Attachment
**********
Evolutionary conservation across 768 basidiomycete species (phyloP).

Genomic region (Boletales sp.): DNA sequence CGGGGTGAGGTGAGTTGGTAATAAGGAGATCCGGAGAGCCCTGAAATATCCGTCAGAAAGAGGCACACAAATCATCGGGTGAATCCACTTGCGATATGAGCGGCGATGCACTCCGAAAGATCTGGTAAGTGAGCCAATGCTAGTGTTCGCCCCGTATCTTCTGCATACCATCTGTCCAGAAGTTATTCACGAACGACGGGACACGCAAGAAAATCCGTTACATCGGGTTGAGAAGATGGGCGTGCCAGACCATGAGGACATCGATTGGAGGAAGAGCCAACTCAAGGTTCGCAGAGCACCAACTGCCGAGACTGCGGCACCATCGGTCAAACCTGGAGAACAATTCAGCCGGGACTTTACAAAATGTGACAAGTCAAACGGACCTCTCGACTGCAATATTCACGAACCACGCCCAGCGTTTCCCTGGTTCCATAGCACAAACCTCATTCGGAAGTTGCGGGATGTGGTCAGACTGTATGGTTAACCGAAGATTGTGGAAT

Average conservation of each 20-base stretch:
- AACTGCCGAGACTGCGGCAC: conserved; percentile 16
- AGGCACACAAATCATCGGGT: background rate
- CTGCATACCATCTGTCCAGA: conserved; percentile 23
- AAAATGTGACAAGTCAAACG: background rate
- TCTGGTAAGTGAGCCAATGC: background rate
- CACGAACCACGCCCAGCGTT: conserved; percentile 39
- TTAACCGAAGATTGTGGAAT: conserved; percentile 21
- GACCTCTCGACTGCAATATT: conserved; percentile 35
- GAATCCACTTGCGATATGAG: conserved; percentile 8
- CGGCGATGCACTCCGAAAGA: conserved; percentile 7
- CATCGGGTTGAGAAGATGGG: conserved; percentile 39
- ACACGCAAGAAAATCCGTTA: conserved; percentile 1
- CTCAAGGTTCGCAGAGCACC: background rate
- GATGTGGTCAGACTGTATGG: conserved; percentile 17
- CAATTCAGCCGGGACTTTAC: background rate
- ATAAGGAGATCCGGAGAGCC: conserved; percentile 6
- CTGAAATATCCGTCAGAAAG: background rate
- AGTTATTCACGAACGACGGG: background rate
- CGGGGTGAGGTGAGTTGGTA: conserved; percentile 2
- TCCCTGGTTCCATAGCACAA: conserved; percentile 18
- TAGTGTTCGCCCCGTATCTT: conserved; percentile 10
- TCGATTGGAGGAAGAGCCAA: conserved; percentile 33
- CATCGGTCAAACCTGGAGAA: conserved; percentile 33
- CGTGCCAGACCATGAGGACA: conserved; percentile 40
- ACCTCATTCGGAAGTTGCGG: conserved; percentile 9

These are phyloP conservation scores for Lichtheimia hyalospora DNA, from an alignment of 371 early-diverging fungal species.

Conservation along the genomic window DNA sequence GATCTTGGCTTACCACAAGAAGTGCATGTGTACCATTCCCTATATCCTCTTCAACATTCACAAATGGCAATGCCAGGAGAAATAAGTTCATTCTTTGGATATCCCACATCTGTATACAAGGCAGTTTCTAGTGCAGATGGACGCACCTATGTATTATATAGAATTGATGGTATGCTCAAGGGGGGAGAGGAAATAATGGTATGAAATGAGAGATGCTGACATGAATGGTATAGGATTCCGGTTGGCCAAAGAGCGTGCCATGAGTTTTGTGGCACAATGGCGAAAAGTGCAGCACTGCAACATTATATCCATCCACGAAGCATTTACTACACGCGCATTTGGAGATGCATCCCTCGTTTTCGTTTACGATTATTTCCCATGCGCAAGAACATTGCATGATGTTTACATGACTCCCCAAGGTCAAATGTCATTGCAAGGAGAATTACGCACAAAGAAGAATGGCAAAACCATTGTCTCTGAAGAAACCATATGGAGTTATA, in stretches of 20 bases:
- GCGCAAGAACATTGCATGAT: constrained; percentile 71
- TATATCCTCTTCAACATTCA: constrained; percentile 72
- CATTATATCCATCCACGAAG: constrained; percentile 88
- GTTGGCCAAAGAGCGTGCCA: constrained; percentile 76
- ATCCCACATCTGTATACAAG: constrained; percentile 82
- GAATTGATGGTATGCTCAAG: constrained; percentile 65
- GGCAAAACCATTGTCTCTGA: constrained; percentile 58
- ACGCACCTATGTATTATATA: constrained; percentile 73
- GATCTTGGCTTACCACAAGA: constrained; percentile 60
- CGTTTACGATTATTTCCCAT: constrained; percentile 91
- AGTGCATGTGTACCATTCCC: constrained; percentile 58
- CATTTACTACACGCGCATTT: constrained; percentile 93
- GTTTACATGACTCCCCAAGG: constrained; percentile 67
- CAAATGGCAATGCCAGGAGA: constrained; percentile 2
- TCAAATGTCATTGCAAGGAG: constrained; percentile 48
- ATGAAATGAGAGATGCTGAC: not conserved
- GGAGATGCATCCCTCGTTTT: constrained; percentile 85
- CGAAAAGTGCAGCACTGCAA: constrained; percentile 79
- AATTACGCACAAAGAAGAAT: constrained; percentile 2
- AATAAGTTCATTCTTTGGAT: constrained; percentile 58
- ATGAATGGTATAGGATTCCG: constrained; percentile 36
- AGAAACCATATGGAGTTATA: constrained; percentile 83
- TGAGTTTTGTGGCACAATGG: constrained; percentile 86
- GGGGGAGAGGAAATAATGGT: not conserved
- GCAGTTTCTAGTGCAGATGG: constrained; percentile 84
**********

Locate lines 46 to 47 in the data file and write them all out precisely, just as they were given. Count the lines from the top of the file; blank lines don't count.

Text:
- ATGAAATGAGAGATGCTGAC: not conserved
- GGAGATGCATCCCTCGTTTT: constrained; percentile 85